That iPhone you adore may have been built by a child. Nearly a dozen underage teens were working for Apple-contracted facilities in 2009, the company has revealed, PCWorld reports. The news was posted to Apple’s web site under a section labeled “Supplier Responsibility.” The underage workers, Apple says, were at three different suppliers’ facilities. Though the specific locations aren’t disclosed, the report says inspectors visited facilities in China, the Czech Republic, Malaysia, the Philippines, Singapore, South Korea, Taiwan, Thailand, and the United States. The factories in question built iPhones, iPods, and various Apple computers. “Across the three facilities, our auditors found records of 11 workers who had been hired prior to reaching the legal age, although the workers were no longer underage or no longer in active employment at the time of our audit,” the report says. The legal age in the facilities’ countries, according to Apple’s report, is 16. The workers in question were only 15 when they were hired.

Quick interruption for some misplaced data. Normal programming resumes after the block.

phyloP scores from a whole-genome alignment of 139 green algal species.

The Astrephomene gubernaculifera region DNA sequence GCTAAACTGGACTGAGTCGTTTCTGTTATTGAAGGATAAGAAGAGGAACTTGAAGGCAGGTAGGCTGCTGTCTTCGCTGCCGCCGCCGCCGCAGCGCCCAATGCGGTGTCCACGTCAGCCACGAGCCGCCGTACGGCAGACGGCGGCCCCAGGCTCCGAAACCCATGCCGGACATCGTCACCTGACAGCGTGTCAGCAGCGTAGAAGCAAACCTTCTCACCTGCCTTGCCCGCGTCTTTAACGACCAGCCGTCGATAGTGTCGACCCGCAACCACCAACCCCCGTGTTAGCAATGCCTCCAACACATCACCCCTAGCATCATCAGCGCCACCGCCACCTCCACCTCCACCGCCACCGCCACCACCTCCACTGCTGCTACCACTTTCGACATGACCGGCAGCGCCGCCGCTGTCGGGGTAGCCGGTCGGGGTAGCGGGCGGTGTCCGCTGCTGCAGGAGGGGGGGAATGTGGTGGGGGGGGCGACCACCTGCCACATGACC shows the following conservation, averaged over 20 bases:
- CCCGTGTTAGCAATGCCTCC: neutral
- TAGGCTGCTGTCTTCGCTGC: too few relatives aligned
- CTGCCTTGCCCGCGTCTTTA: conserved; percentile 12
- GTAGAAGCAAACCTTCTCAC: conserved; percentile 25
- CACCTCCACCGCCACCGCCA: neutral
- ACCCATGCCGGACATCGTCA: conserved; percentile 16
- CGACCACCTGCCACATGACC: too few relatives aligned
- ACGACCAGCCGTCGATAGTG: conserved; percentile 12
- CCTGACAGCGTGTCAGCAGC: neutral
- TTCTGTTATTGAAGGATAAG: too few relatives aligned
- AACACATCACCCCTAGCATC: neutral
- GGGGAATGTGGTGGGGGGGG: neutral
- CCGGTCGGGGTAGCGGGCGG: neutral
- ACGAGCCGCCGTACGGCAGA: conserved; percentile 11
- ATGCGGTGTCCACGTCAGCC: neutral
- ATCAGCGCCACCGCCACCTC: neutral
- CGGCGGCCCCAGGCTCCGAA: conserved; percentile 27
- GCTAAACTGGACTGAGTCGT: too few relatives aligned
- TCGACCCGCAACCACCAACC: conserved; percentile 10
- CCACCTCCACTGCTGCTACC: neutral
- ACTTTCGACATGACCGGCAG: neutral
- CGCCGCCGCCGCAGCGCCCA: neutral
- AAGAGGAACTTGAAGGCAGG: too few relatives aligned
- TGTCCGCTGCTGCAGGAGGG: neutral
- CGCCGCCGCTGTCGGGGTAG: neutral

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About the Author:

Meris Stansbury

Meris Stansbury is the Editorial Director for both eSchool News and eCampus News, and was formerly the Managing Editor of eCampus News. Before working at eSchool Media, Meris worked as an assistant editor for The World and I, an online curriculum publication. She graduated from Kenyon College in 2006 with a BA in English, and enjoys spending way too much time either reading or cooking.


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